#10 Trend in Impact Investing in 2012: The U.S. Heats Up
Last year, we previewed what we thought the top trends in impact investing/social enterprise would be, and with a few glaring exceptions, we were pretty spot-on. In the next 10 days, we’re going to take a crack at the upcoming year (though, with it almost being February, maybe we’re cheating a bit by having a sneak peek. Too bad.) Without any further delay, here’s trend #10:
Most of the press surrounding impact investing has been international; over 50% of the featured social entrepreneurs in Forbes’ “Impact30” are US-based, but operating abroad (e.g. Jacqueline Novogratz, Willy Foote). In a survey we did of over 300 impact investing funds, fewer than 10% were U.S. focused, though over 50% were U.S. based. While some major funds and entrepreneurs (e.g. RSF Social Finance, Calvert Foundation) have been active in the U.S., the bulk of activity hasn’t been concentrated in the States.
In 2012, that will change. We see major moves towards impact investing in the U.S. on three fronts:
- Impact investors with an increasing U.S. focus. Brian Trelstad, Chief Investment Officer of the Acumen Fund, is taking lessons learned from Acumen Fund and applying them to the development of a U.S. fund; Kevin Jones, founder of Good Capital and SoCap is working on the launch of his second fund later this year; and Investor’s Circle has dropped its international companies to move to a 100% U.S. focus. More impact funds are being started—2011 saw the scale-up of Cleveland-based JumpStart and the launch of the New Orleans Startup Fund, an Acumen-model impact fund focused on the greater New Orleans region. And the Hub Cities Fund looks to seed an ambitious number of new Hubs in North America.
- The nonprofit sector gets more active in impact investing. In October, Antony Bugg-Levine, managing director of the impact investing initiative at the Rockefeller Foundation (and author of the term “impact investing), left to become CEO of the Nonprofit Finance Fund. Many in impact investing were puzzled as to why one of the poster-boys of the impact investing movement would join the nonprofit world, but it’s indicative that nonprofits are getting more clever with how they use resources. The Nonprofit Finance Fund has over $80 million in assets under management—larger than most impact funds in the world—and deals with organizations that most Americans come more regularly in contact with than “social enterprises”: churches, homeless shelters, and schools. Similarly, Village Capital’s chair, Joy Anderson, is launching the Church as an Economic Being initiative in 2012 to look critically at how churches—America’s biggest nonprofits by a longshot—use their finances to generate impact.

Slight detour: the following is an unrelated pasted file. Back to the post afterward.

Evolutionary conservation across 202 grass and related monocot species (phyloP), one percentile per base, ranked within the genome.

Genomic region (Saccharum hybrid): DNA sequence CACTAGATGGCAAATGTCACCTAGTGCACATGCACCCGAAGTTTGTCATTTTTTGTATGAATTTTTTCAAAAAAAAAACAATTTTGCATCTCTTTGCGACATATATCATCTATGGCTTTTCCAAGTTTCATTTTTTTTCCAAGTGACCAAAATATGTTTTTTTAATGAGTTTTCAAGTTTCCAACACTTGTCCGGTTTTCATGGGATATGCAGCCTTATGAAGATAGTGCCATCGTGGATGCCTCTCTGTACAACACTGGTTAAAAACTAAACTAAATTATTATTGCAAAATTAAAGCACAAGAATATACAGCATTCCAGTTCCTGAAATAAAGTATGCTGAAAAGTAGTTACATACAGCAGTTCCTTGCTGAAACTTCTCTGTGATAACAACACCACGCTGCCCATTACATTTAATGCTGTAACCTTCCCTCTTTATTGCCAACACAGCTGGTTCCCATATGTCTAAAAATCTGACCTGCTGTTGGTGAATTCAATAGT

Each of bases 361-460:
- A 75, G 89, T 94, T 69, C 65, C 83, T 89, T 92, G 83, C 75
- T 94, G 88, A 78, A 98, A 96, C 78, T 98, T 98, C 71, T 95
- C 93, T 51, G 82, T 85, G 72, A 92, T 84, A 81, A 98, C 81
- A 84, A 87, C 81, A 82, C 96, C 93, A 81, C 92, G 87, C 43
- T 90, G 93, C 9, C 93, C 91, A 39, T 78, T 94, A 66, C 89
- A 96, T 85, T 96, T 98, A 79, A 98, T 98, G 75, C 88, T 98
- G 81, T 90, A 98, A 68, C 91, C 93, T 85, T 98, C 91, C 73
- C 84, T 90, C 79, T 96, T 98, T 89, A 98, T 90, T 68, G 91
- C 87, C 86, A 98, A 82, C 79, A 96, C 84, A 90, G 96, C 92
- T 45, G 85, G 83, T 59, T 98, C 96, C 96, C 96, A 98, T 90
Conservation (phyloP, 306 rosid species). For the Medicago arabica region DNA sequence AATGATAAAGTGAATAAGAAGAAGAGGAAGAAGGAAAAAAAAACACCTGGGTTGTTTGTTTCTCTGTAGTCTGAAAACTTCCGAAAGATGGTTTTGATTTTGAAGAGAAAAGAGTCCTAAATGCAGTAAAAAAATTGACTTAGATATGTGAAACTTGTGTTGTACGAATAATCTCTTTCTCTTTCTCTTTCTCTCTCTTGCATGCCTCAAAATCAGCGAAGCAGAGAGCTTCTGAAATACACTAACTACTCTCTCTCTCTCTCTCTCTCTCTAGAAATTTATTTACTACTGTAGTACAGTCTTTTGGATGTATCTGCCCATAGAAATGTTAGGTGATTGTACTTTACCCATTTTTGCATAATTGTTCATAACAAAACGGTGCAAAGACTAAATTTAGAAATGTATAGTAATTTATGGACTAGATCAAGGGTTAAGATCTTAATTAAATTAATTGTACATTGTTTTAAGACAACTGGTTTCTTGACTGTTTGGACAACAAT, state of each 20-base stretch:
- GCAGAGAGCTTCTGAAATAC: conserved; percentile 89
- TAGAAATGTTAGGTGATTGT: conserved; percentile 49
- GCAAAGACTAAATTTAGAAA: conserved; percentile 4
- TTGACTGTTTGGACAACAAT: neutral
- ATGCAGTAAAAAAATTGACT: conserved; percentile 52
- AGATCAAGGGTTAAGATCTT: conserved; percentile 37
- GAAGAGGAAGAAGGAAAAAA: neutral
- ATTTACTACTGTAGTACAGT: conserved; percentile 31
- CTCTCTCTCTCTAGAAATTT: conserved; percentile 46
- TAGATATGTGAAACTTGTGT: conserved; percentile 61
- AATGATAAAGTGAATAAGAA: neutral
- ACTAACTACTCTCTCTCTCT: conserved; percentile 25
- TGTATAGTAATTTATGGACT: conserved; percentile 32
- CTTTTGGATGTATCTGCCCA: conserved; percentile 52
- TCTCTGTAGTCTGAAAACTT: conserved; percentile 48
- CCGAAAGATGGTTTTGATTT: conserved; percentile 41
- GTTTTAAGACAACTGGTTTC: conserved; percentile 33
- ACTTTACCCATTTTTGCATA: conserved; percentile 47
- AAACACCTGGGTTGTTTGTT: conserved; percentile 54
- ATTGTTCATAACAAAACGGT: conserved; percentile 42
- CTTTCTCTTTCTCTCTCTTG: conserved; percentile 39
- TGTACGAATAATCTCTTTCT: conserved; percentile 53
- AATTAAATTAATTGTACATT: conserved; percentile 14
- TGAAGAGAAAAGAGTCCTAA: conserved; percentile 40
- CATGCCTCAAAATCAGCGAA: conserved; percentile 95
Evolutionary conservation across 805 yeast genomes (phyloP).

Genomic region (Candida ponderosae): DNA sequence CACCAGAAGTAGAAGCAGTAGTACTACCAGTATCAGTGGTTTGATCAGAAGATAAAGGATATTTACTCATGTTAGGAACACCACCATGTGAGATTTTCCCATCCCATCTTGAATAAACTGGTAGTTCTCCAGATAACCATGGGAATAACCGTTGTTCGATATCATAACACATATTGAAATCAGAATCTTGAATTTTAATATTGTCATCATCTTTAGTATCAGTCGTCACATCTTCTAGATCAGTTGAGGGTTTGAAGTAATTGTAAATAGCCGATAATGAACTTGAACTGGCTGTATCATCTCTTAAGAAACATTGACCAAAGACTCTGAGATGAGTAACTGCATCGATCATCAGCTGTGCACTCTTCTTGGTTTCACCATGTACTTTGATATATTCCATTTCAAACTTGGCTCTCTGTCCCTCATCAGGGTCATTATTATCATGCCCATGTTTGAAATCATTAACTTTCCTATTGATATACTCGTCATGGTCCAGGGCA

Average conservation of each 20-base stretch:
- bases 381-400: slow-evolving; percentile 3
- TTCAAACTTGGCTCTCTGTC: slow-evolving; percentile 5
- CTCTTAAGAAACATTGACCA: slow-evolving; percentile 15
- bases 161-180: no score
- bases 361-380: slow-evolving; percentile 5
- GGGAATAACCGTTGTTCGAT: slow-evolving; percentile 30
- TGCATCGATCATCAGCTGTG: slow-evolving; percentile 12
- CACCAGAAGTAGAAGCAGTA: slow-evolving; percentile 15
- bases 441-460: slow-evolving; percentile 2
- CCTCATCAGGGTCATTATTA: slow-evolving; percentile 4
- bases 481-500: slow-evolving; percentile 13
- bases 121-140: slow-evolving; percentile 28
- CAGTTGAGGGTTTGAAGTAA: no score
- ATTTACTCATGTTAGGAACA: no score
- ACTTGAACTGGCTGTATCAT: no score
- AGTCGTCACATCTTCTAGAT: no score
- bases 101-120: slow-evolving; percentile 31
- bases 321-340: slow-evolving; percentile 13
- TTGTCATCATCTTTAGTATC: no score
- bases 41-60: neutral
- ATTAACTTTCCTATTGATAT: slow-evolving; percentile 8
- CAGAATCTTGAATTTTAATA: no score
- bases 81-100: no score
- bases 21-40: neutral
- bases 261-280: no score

- City, state, and local governments get active. In 2011, we saw the U.S. government get active in impact investing internationally, through USAID’s Development Innovation Ventures program and OPIC’s Call for Proposals on Impact Investing. In 2012, we’re already seeing the U.S. government get more active in its backyard. Nish Acharya, one of the most respected individuals in social enterprise as the director of the Deshpande Foundation, recently joined the U.S. Government as the Director of the Office of Innovation and Entrepreneurship in the Department of Commerce. On a more local level, Detroit, Cincinnati, New Orleans, New Haven, and Atlanta are all launching local impact investing initiatives. As governments are pushed to do more with less, impact investing is looking like an increasingly compelling policy tool.
Finally, the U.S. economy is not out of the woods, but is getting better. With a bit more risk-tolerance, but still feeling the sting of an economic recession (and the hopes to avoid another one), those with capital in the U.S. are looking to take 2012 to do things a bit differently.
By Ross Baird. Photo credit Hu Toya.